Wild salads and Sicilian pasta
In parts of Sicily about a third of the people eat
locally grown wild vegetables three times a month or more. Men in
this region have lower rates of cancer. In the USA, men who eat dark
green and yellow vegetables twice a day have less heart disease and
cancer (USDA). See In
praise of wayside plants.
Ways to Cook Greens in Under 10 Minutes
Pick broccoli raab, turnip,
mustard or dandelion greens or other
true weedy foods (once you know what to look for).
"Sauté five cloves of garlic in olive oil until they soften; turn
the heat way up and throw in the braising mix until it wilts; squirt
on some red wine vinegar until it disappears; serve over pasta."
To vary, add a handful of pinenuts and raisins or 2 tsp. honey
1 T Dijon mustard and some chopped walnuts or pecans. From: http://www.seasonalchef.com/greens.htm
1 small bunch fresh spinach
12 dandelion leaves
1/2 cup pink sorrel leaves, loosely packed
1 apple, cored and cut into bite-sized pieces
1/2 cup pecan halves
"You may substitute appropriate fresh greens for the dandelion and sorrel
leaves. Wash and stem spinach. Pick and wash sorrel and dandelions.
Coarsely chop dandelion leaves, and tear spinach, then toss dandelion,
sorrel and spinach together in a stainless steel bowl. Put aside in
refrigerator to drain and cool. When drained, pour off excess water, and
add apple and pecans. Toss with dressing and serve." Adapted from Jack's Skillet by Jack Butler Posted at Greens Recipes http://www.panix.com/~paleodiet/list/salads.htm
Next -- Authentic Sicilian:
Perciatelli/Bucatini with Wild Greens
Serves 4 - 6
Perciatelli are fat strands of pasta "pierced through" with
a pin sized hole. Bucatini, similar, are spaghetti-length straight
macaroni, about 3mm wide. They both take robust-flavored toppings like
fresh sardines, olives and wild greens.
In Sicily, this dish is made with wild greens and homemade
sheeps milk ricotta. Broccoli raabi, which is less bitter and
cooks faster, can be substituted for the wild greens. You can even use asparagus and lemon juice.
Cook the pasta, for extra flavor, in the water used to cook
In place of ricotta or feta cheese, try crumbled firm tofu or Soya Kaas (no cholestrerol, lactose free, no hydrogenated oil). A sprinkle of parmesan on top (optional) adds flavor and not much dairy fat -- or use grated parmesan-style Soya Kaas here too. Or grated nuts.
2 1/4 pounds (1 kg) mixed sharp greens, such as broccoli raabe,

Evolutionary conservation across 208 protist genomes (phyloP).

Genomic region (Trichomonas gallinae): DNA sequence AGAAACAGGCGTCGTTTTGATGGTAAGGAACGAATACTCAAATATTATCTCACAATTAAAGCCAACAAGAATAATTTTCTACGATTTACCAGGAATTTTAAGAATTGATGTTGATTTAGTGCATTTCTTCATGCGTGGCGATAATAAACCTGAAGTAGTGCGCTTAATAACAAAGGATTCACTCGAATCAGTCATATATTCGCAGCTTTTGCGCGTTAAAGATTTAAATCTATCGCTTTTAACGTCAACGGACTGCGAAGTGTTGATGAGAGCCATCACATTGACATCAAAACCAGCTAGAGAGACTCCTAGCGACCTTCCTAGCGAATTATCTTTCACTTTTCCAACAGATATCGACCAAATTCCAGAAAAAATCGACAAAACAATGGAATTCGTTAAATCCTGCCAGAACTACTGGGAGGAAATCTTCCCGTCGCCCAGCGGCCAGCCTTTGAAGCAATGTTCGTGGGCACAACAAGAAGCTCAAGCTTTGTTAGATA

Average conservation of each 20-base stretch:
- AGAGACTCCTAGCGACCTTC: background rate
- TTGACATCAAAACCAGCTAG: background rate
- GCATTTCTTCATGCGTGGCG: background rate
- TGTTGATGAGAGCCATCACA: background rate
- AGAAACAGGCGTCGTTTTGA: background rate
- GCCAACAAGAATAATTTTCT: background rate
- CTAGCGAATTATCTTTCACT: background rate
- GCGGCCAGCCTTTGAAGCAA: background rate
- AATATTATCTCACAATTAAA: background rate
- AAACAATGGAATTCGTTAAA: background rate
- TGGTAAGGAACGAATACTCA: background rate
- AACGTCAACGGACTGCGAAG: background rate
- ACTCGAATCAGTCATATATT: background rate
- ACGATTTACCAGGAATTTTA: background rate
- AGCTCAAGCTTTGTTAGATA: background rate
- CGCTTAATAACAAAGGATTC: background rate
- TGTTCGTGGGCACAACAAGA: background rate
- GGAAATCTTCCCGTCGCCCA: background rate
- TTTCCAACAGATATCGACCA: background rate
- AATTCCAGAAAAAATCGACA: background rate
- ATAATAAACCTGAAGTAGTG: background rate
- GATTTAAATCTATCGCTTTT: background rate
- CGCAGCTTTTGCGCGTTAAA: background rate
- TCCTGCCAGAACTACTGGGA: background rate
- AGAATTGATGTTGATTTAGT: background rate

chard, escarole, kale, collards, mustard greens, dandelion greens, arugula, or a
1/4 cup (60 ml) olive oil
1 clove garlic, minced
Ground hot pepper
1 pound (450 g) sturdy pasta -- perciatelli or bucatini are traditional; macaroni will do
1/4 pound (l00g) ricotta salata, sliced
1/4 inch (less than 1
cm) thick. Or same amount of extra firm tofu.
1/2 cup (60 g) grated pecorino or parmesan
Wash and trim the greens. Cook them, uncovered, in plenty
of boiling salted water until tender, about 10 minutes,
Remove from the water with tongs to save the water for
cooking the pasta. Drain well in a colander or seive.
Coarsely chop the greens.
Combine the oil, garlic, and chopped greens in a large frying pan and
saute, turning until everything is coated. Continue gently
until cooked through, adding water as needed to keep the
greens moist. Season to taste with salt and hot pepper and
remove from the heat.
Menwhile, cook the pasta in the water from the greens until tender.
Drain, reserving 1 cup of the water. Toss thepasta with half of the
greens and the reserved pasta water. Spread with the
remaining greens and arrange the ricotta salata or extra form tofu slices on
top. Serve immediately. passing the grated cheese at table.
Adapted from a recipe in THE FLAVORS OF SICILY
Anna Tasca Lanza at PASTA PLUS
4 teaspoons fresh lemon juice
4 teaspoons walnut oil
Salt and freshly ground pepper
6 cups chickweed leaves and tender stems (about 6 ounces)
Pour the lemon juice into a large bowl. Gradually whisk in the oil.
Season with salt and pepper. Add the chickweed, toss until evenly dressed
and serve at once. "This is delicious, and barely a recipe. Chickweed is the
flavor of summer; it tastes the way freshly shucked corn smells -- raw and
haylike. Substitution: Any mild green, such as lamb's lettuce will do." --Jean-Georges
Vongerichten From: http://www.pathfinder.com/FoodWine/trecipes/606.html